[time-nuts] σ vs s in ADEV

William H. Fite omniryx at gmail.com
Thu Jan 5 12:27:33 EST 2017

Professional statistician here.

Your explanation is clear and lucid, in contrast to some earlier attempts
here. I agree that with oscillators the distinction between N and N-1 is
not particularly relevant. I must caution you, however, not to be too
dismissive of the difference between the two. There are excellent reasons
for the "pedantic" distinction between samples and populations, especially
in small-sample work and when extrapolations are involved. A mistake by
NASA between N and n might mean putting the lander on Mars or missing it by
100,000km. You may count that distinction "beyond ridiculous" but it isn't
going away because, for mamy applications, it is absolutely critical.

Many thanks for your invaluable contributions in your field over the year.

Bill (PhD, as if that mattered)

On Wednesday, January 4, 2017, Tom Van Baak <tvb at leapsecond.com> wrote:

> Hi Attila,
> The plain ADEV calculation is essentially a measure of unexpected or
> unwanted drift in frequency; which is the 1st difference of frequency
> error; the 2nd difference of phase error; the 3rd difference in clock time
> itself.
> When measuring the quality of a clock, the key idea is that initial phase
> doesn't matter (you can always manually set the time), and even initial
> frequency doesn't matter (you can often adjust the rate: whether pendulum,
> quartz or atomic clock), and so a more honest measure of intrinsic
> timekeeper stability is its ability to maintain frequency; that is,
> statistically speaking, the lower the change in frequency, tau to tau, the
> better. Change in frequency is frequency drift.
> If you have N phase samples, you get N-1 frequency samples and N-2 drift
> samples. The standard ADEV calculation is simply based on the mean of those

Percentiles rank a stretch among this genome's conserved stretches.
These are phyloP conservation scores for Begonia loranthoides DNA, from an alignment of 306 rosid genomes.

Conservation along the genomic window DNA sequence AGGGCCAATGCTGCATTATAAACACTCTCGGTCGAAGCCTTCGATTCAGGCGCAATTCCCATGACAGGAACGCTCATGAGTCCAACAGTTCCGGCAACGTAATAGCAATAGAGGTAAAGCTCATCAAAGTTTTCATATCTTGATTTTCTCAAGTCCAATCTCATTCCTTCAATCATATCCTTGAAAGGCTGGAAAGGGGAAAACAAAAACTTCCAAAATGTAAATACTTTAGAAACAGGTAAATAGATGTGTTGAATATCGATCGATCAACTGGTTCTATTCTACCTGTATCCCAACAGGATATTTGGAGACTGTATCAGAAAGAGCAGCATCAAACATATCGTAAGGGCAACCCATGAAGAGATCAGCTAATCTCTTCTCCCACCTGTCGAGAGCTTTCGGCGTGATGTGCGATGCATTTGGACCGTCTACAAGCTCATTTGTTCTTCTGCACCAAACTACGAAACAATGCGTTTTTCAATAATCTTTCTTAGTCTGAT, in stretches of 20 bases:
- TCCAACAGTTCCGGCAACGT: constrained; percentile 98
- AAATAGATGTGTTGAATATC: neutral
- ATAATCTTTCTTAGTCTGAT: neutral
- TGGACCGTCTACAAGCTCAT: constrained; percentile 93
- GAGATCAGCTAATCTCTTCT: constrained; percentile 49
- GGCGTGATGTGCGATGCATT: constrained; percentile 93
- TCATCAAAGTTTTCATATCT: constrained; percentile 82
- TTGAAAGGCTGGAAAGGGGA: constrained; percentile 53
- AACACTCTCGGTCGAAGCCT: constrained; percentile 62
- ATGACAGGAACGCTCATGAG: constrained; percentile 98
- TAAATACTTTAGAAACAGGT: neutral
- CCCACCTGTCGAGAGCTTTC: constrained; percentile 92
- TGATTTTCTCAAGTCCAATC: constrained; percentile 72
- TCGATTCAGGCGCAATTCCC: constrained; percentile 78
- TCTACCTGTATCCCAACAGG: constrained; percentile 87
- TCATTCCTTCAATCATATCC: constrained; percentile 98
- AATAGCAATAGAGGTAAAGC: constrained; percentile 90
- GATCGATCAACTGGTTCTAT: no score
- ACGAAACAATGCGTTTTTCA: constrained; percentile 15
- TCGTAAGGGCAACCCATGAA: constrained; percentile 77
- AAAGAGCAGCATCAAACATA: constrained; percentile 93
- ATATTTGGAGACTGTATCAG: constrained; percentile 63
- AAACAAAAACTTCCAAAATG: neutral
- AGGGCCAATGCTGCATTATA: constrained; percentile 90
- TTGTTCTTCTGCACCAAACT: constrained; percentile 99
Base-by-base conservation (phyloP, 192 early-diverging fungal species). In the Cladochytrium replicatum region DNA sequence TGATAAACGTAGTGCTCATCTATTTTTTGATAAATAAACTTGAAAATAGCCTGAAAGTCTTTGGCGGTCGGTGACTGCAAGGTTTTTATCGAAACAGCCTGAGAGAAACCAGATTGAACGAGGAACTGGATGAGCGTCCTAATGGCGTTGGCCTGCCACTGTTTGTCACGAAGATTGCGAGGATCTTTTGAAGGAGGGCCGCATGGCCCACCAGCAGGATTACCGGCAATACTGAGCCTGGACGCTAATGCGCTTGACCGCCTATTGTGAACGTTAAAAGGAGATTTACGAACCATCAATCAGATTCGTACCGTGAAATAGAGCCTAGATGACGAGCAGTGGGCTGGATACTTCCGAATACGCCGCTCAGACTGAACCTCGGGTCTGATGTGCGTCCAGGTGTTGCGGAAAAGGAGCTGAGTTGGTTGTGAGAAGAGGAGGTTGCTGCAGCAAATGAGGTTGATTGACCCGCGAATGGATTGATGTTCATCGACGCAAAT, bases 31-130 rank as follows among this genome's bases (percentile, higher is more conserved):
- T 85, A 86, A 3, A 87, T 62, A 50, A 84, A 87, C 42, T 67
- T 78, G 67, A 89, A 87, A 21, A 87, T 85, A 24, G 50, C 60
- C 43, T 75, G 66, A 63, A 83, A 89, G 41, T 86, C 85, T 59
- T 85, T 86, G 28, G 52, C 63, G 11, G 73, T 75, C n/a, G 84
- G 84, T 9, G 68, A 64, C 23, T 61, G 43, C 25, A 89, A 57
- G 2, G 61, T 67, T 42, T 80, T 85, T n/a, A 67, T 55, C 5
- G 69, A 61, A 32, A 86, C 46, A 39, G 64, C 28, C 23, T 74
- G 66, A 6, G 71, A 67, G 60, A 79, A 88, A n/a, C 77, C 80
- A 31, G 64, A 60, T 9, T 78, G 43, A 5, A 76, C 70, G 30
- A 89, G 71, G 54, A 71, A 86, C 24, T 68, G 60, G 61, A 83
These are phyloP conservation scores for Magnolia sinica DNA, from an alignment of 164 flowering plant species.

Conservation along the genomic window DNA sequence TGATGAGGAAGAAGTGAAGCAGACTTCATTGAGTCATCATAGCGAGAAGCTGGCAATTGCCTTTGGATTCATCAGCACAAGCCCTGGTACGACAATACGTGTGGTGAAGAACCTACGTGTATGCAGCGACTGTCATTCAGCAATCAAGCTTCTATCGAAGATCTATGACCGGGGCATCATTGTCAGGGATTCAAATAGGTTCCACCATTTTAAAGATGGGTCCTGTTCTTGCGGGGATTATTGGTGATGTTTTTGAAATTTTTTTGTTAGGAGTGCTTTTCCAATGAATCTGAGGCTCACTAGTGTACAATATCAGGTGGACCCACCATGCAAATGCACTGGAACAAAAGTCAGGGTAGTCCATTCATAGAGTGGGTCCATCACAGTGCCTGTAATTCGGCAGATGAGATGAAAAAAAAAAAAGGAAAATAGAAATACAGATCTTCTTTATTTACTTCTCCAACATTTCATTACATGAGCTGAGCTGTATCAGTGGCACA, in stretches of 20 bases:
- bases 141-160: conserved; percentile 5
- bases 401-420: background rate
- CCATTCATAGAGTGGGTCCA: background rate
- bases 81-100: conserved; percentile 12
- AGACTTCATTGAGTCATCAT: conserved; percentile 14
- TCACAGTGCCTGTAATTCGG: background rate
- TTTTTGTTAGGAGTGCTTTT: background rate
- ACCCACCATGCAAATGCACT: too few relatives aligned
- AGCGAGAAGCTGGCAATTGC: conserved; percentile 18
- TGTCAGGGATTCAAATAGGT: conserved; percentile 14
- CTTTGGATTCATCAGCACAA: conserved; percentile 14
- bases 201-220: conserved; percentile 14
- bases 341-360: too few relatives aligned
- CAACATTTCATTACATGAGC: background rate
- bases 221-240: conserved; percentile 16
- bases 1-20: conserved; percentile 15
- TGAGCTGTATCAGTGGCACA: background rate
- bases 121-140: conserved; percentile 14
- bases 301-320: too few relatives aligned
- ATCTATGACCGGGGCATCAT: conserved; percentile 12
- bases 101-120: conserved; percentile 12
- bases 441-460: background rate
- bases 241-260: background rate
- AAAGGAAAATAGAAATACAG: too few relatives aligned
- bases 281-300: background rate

> drift samples. (and you know Hadamard takes this one step deeper).
> If you look a the code at http://leapsecond.com/tools/adev_lib.c you'll
> see I avoid the confusing issue of N-1, N, N+1 and simply count the number
> of terms in the rms sum. Not only does that give the correct result but
> IMHO it make it clear what is being averaged. The code passes the official
> NBS ADEV sample suite, agrees with Bill's Stable32, is used in John's
> TimeLab, and also Mark's Lady Heather.
> I've never quite understood the pedantic separation of "sample" and
> "population" mean that statistic textbooks and academics love to discuss.
> They clearly have never measured oscillators. In my experience if you think
> there's an important difference between N and N-1, then that's nature's way
> of telling you to go back to sleep and wait until tomorrow when you have
> more data. If your N is too small your ADEV wanders all over the place
> (TimeLab is good at displaying this in real-time) -- meaning that the
> distinction between sample (n-1) and population (n) mean is beyond
> ridiculous; even if there's a "correct" textbook answer.
> /tvb
> ----- Original Message -----
> From: "Attila Kinali" <attila at kinali.ch <javascript:;>>
> To: "Discussion of precise time and frequency measurement" <
> time-nuts at febo.com <javascript:;>>
> Sent: Wednesday, January 04, 2017 12:12 PM
> Subject: [time-nuts] σ vs s in ADEV
> Hi,
> A small detail caught my eye, when reading a paper that informally
> introduced ADEV. In statistics, when calculating a variance over
> a sample of a population the square-sum is divided by (n-1)(denoted by s in
> statistics) instead of (n) (denoted by σ) in order to account for a small
> bias
> the "standard" variance introduces
> (c.f. https://en.wikipedia.org/wiki/Unbiased_estimation_of_
> standard_deviation )
> In almost all literature I have seen, ADEV is defined using an average,
> i.e. dividing by (n) and very few use (n-1).
> My question is two-fold: Why is (n) being used even though it's known
> to be an biased estimator? And why do people not use s when using (n-1)?
> Attila Kinali
> --
> It is upon moral qualities that a society is ultimately founded. All
> the prosperity and technological sophistication in the world is of no
> use without that foundation.
>                  -- Miss Matheson, The Diamond Age, Neil Stephenson
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